Hard at Work brings leading-edge creativity to architectural design

DuROCK ALFACING INTERNATIONAL LTD Supplier of leading-edge specialty coatings and PUCCS exterior insulated finish systems and metallic finishes EZOL DESIGN Behzad Sabbaghi Architect Finalist prize award 2020 ECC Architectural Design Awards

McCarthy attributes the company’s success to the “dedication and hard work of our team of site supervisors, employees and business partner, Vince Oppedisano. “Without this team, Hard at Work would not be where it is today,” McCarthy says proudly. www.hardatworkinc.com

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INFLUENCER

AN ITALIAN

INFLUENCE Salvatore Vita is a Sicilian influencer attending events, collaborating with brands and taking the Italian Instagram world by storm

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THERE’S CERTAINLY UNFAIR COMPETITION WITH OTHER ITALIAN INFLUENCERS. IT’S EASY NOW TO BUY FOLLOWERS, AND PROVING YOUR AUTHENTICITY HAS BECOME DIFFICULT

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ith more than 250,000 followers on Instagram and a feed filled with images of him relaxing in Taormina on the east coast of Sicily or next to the ocean that borders Apulia, you’d be forgiven for calling Salvatore Vita a model, but he starts his interview with Dolce by saying that’s exactly what he’s not. “It has never been my inspiration, even if at times I have worked on fashion catalogues as a model,” he says. “My career as an influencer started for fun. I was reposted from many pages, and from there, I ‘collected’ my followers and started to collaborate with brands.” His Instagram feed is brought together by an esthetic that’s distinct and held together through a collection of presets for whatever mood he wants to share, be that inspiration, communication or freedom. Though his Instagram feed tells a story of travel and wanderlust, and his favourite place to visit is Kenya, Vita is a family man, attached to his native home of Sicily. “I am very attached to my family,”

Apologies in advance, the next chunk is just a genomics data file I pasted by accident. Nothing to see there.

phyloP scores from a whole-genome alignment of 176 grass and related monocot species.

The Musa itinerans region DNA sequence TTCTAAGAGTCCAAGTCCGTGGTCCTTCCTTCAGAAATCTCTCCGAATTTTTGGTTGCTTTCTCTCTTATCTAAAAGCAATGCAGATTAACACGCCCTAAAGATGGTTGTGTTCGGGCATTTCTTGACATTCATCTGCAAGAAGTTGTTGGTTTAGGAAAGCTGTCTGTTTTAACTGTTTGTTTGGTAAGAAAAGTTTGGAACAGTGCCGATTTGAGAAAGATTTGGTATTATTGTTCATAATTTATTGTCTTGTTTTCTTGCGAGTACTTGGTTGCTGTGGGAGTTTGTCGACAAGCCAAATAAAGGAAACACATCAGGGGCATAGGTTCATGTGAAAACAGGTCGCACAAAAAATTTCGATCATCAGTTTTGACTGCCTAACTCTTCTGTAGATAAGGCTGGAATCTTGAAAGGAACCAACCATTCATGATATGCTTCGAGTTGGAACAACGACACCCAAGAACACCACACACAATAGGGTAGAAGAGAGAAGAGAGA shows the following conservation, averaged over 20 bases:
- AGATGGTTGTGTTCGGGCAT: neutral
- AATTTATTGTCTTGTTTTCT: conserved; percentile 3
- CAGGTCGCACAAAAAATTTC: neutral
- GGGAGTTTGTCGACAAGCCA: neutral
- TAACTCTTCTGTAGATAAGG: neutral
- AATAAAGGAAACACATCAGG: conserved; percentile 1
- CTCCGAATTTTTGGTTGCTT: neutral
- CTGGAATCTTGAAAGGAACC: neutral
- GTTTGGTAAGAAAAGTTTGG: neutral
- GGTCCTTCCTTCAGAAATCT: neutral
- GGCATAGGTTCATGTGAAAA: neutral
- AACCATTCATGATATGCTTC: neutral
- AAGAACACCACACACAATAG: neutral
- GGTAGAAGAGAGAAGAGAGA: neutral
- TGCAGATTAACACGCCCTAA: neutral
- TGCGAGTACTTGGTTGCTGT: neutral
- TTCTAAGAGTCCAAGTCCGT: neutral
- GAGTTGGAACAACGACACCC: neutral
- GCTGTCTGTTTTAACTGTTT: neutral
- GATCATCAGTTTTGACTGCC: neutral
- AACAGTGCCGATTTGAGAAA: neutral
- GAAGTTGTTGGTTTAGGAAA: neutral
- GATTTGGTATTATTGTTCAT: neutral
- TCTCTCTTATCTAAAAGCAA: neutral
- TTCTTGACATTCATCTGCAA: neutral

he explains. “My mother is my best friend, I had a very present father, even today, and a brother and sister I love more than life … [I admire the love my parents] feel for each other, and the fact they are united in any decision.” He’s also someone who believes in destiny and sees sincerity as his best quality. “Many see it as a defect, because sometimes I don’t have the right ways to say things, but sincerity always satisfies.” Represented by Mariano Di Vaio, best friends with Antonello De Marco and with an online following that’s on the rise, Vita has become a prominent figure on the Italian influencer scene. It’s something he enjoys, but acknowledges it didn’t come without its challenges. “There’s certainly unfair competition with other Italian influencers,” he shares. “It’s easy now to buy followers, and proving your authenticity has become difficult.” Looking back, he says he would advise a younger Vita to “create content you like without trying to emulate other influencers.” He’s also overcome personal health difficulties, having to undergo various operations since 2015.